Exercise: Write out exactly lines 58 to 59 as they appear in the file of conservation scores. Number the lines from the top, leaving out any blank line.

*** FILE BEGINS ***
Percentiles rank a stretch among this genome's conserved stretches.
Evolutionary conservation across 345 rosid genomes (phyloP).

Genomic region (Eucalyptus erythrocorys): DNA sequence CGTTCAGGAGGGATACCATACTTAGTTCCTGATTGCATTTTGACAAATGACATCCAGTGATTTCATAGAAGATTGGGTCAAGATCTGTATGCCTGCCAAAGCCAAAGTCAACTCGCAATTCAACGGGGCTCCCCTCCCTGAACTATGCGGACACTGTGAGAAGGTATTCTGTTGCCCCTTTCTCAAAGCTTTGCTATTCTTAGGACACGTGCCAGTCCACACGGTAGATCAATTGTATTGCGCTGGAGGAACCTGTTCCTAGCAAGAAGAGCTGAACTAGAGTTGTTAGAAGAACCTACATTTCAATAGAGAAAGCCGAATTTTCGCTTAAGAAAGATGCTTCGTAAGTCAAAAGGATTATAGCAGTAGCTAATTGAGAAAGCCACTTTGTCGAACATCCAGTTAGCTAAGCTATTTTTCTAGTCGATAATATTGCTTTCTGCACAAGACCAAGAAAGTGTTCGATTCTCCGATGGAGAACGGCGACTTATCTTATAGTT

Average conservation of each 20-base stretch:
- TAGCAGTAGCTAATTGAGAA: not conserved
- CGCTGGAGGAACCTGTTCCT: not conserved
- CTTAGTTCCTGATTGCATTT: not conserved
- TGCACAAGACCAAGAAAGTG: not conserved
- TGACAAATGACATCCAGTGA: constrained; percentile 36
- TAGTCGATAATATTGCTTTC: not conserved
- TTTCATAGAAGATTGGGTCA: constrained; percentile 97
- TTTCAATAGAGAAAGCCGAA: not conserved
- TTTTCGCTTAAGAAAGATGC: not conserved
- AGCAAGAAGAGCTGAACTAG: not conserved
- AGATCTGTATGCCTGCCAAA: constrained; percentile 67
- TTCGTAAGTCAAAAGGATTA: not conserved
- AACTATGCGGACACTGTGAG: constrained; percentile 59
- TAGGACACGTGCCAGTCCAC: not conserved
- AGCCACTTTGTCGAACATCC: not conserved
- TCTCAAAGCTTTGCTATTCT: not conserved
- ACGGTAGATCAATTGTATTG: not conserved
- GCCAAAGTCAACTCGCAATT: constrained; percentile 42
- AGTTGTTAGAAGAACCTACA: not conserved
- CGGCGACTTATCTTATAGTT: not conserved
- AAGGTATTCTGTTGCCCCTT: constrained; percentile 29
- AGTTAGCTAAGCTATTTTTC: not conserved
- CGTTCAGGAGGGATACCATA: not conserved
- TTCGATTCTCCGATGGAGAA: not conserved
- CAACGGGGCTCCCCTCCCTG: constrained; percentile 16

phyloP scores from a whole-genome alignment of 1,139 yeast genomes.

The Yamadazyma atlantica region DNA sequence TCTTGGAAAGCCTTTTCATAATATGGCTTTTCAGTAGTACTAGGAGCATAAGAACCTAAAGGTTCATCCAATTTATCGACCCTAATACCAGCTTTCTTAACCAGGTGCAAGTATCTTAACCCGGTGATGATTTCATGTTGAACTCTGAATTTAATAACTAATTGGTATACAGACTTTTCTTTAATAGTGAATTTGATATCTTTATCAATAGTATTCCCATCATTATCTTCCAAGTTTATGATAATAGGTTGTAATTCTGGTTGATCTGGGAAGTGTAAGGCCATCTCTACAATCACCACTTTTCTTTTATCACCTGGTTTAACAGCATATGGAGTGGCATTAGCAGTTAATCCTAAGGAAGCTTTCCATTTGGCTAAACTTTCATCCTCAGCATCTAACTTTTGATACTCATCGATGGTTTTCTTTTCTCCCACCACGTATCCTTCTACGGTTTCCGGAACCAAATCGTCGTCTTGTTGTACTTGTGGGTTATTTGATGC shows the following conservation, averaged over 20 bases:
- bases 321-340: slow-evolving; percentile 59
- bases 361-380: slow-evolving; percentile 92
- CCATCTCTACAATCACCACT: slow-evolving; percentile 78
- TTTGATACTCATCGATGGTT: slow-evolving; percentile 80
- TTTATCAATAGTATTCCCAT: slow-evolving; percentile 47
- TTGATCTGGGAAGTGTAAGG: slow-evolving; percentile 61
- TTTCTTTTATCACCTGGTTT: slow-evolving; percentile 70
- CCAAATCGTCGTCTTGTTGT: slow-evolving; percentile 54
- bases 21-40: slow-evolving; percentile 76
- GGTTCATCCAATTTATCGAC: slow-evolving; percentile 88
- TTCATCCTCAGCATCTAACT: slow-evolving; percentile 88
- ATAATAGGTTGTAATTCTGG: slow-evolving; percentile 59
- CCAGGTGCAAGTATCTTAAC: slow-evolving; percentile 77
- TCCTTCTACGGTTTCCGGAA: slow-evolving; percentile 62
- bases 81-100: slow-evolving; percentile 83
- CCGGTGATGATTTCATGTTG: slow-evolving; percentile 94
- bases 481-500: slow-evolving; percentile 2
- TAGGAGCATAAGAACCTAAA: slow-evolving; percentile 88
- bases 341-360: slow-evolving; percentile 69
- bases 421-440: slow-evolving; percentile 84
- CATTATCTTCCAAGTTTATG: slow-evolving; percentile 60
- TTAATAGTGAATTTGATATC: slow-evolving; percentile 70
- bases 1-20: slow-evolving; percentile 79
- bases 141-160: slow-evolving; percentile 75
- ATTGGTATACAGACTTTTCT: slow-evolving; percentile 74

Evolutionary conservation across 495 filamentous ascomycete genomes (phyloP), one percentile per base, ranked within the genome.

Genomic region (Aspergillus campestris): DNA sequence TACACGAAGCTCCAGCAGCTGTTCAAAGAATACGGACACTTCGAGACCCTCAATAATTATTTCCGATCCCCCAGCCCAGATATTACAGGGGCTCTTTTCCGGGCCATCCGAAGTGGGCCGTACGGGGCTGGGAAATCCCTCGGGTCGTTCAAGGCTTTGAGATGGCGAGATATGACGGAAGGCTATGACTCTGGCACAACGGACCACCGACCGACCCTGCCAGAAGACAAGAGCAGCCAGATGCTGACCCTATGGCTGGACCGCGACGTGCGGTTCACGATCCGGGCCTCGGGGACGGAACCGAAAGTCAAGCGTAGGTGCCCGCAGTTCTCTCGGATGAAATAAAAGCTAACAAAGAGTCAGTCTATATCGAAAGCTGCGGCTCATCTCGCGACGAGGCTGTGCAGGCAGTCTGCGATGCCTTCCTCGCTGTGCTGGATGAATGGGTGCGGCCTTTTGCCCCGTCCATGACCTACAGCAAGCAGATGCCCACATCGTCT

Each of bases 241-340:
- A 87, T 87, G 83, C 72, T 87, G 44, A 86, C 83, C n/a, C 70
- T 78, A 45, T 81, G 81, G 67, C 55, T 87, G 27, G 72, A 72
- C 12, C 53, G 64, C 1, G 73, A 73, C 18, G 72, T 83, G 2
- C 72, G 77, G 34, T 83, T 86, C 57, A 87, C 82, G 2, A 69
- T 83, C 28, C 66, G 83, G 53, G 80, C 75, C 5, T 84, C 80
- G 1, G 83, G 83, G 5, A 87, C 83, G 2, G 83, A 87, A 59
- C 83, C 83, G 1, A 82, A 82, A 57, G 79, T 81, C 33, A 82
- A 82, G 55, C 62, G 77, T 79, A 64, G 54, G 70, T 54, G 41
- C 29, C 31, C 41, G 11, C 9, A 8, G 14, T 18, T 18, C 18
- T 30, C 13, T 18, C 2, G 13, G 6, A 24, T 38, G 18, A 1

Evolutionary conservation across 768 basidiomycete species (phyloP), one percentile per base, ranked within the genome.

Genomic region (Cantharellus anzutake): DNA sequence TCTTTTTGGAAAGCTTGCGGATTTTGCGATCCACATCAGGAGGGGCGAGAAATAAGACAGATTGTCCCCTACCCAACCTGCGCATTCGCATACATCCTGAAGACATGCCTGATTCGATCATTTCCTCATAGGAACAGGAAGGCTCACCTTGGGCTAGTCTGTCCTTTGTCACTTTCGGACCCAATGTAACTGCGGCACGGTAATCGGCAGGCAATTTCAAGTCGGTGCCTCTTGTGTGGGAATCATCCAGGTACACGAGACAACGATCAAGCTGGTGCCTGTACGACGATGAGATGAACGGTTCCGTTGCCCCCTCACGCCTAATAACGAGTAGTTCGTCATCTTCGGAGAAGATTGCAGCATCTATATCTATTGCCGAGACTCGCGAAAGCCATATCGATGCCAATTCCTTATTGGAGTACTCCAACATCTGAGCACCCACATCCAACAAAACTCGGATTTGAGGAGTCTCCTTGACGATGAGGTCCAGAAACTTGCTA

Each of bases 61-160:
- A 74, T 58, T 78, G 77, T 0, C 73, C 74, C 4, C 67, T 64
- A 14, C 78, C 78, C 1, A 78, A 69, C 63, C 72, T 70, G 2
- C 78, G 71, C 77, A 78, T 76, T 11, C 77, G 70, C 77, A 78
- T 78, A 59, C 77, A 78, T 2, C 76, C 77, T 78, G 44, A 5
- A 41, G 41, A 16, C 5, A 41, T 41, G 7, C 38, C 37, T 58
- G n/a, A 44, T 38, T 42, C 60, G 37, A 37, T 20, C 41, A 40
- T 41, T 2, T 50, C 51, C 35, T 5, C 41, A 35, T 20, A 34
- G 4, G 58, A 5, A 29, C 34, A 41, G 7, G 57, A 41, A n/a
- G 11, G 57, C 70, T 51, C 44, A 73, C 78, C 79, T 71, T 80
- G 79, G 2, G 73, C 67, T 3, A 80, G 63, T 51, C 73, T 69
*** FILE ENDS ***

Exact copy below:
Genomic region (Aspergillus campestris): DNA sequence TACACGAAGCTCCAGCAGCTGTTCAAAGAATACGGACACTTCGAGACCCTCAATAATTATTTCCGATCCCCCAGCCCAGATATTACAGGGGCTCTTTTCCGGGCCATCCGAAGTGGGCCGTACGGGGCTGGGAAATCCCTCGGGTCGTTCAAGGCTTTGAGATGGCGAGATATGACGGAAGGCTATGACTCTGGCACAACGGACCACCGACCGACCCTGCCAGAAGACAAGAGCAGCCAGATGCTGACCCTATGGCTGGACCGCGACGTGCGGTTCACGATCCGGGCCTCGGGGACGGAACCGAAAGTCAAGCGTAGGTGCCCGCAGTTCTCTCGGATGAAATAAAAGCTAACAAAGAGTCAGTCTATATCGAAAGCTGCGGCTCATCTCGCGACGAGGCTGTGCAGGCAGTCTGCGATGCCTTCCTCGCTGTGCTGGATGAATGGGTGCGGCCTTTTGCCCCGTCCATGACCTACAGCAAGCAGATGCCCACATCGTCT

Each of bases 241-340: